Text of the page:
Harriet Beecher Stowe (1811-1896) is primarily known for her novel, Uncle Tom's Cabin, which she wrote and first appeared in The National Era in 1852. She was intensely interested in the abolition of slavery and this led her to write this well known book which brought her national attention. It is considered by many to be one of the factors that ultimately led to the Civil War. The Stowe's home in Cincinnati was a station on the Underground Railroad. However, it wasn't her novel that is the reason that we feature her this week, but what happened as a result of one of her daily habits. Every morning she would rise at 4:30 am and take a walk in the silence before the rush of the day. During that time she would enjoy hearing the birds sing and seeing the dawn break. But more importantly, she would commune with Jesus. If you are a morning person you may be able to relate yo the beauty of such moments. Personally, I used to walk early every morning and spend time with the Lord in those quiet moments. It was a very special time. Unfortunately, I had several unexpected close encounters with skunks in the dark - none of which sprayed me - but that was enough to make me change my habit. In the summer of 1853, when Stowe was visiting at the home of a friend, the results of her experiences of meditation while walking in the early morning hours led her to pen the words of this week's featured song, "Still, Still With Thee". This is the only hymn by Harriet Beecher Stowe to survive in common use. However, many hymnologists believe that for sheer poetic beauty, there is probably not a single American hymn that can excel it. As we are drawn into the silence of the dawn where we can be alone with the Lord, it is as if we are telling Him that there is no greater blessing in this life than being "Still, Still With Thee." "How precious also are Thy thoughts unto me, O God!….When I awake, I am still with Thee" (Ps. 139.17-18). The words of her poem were put to music by Felix Mendelssohn, but many different tunes have since been used by various musicians. Now maybe you aren't a morning person and haven't experienced this morning, quiet meeting with the Lord. But, hopefully, you regularly share another intimate time with him throughout your day. If you do, then you should be able to appreciate and relate to the sweetness of this meeting which Stowe describes. What a thrill to know that we can meet with Him at anytime and in any place. And even more amazing is the fact that He is always there and ready to meet with us.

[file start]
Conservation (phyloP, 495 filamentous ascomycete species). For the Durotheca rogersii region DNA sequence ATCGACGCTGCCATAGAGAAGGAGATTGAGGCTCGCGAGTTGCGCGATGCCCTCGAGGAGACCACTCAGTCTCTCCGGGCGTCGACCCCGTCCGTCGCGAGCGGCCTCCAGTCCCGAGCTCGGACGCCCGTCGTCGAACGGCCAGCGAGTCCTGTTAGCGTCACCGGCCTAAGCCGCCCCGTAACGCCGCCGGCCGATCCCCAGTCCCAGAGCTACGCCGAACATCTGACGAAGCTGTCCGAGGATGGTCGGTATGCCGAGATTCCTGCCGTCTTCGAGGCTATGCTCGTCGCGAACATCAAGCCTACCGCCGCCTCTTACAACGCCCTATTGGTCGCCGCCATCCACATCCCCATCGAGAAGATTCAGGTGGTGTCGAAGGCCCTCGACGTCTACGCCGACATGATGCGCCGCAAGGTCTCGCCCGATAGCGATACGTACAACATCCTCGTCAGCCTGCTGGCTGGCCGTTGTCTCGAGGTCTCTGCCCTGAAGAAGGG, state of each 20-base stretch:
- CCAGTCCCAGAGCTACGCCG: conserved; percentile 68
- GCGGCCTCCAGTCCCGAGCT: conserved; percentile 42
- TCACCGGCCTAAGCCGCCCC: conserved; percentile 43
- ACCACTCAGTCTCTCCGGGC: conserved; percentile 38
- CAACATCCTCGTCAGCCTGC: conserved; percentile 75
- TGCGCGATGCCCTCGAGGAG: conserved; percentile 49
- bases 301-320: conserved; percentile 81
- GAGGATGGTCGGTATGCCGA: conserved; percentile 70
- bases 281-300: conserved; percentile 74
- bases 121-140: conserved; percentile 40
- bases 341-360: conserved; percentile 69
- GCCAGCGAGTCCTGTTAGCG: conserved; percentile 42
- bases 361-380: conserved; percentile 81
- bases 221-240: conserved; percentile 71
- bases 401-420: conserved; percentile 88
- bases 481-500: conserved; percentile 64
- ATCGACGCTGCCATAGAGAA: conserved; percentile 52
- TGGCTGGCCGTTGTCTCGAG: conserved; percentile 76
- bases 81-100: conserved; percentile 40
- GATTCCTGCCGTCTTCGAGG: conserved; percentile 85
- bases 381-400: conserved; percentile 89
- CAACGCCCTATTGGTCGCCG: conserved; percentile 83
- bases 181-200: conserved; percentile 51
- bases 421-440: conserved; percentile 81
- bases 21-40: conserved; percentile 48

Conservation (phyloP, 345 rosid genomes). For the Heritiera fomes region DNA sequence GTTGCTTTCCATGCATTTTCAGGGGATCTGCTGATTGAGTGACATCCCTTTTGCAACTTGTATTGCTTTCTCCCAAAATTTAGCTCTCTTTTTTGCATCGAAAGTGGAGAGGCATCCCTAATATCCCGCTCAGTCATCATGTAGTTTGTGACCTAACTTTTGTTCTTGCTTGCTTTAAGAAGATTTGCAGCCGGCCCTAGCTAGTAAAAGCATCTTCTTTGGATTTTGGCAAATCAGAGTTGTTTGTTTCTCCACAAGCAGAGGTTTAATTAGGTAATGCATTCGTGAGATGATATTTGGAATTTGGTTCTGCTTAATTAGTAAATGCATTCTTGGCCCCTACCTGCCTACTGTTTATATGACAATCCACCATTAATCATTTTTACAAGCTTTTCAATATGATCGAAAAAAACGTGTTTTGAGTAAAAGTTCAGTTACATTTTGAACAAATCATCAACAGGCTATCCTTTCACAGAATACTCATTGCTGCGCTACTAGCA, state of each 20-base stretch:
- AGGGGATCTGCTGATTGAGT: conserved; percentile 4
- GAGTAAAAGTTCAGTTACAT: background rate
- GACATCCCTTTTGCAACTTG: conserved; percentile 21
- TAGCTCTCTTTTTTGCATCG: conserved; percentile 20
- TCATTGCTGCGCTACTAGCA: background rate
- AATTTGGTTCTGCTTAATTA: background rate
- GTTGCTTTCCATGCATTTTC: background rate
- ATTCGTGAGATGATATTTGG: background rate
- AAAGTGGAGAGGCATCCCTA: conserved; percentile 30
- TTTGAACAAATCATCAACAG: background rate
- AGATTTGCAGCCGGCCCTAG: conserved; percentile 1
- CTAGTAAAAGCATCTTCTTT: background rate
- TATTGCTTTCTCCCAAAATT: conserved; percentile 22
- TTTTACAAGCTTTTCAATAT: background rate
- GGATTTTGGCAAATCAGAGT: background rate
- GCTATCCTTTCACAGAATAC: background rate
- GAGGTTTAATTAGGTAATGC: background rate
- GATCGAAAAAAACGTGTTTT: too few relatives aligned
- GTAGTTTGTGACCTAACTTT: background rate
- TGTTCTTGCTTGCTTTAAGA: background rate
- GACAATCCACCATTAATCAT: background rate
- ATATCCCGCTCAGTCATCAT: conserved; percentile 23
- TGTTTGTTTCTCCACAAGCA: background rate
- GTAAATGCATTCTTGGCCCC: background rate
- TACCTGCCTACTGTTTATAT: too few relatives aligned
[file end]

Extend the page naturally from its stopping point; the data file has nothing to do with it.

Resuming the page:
1. Still, still with Thee, when purple morning breaketh,
When the bird waketh, and the shadows flee;
Fairer than morning, lovelier than daylight,
Dawns the sweet consciousness, I am with Thee.
2. Alone with Thee, amid the mystic shadows,
The solemn hush of nature newly born;
Alone with Thee in breathless adoration,
In the calm dew and freshness of the morn.
3. As in the dawning o'er the waveless ocean
The image of the morning star doth rest,
So in the stillness Thou beholdest only
Thine image in the waters of my breast.
4. Still, still with Thee, as to each newborn morning,
A fresh and solemn splendor still is given,
So does this blessèd consciousness, awaking,
Breathe each day nearness unto Thee and Heaven.
5. When sinks the soul, subdued by toil, to slumber,
Its closing eye looks up to Thee in prayer;
Sweet the repose beneath the wings o'ershading,
But sweeter still to wake and find Thee there.
6. So shall it be at last, in that bright morning,
When the soul waketh and life's shadows flee;
O in that hour, fairer than daylight dawning,
Shall rise the glorious thought, I am with Thee.
Listen to it here. LISTEN1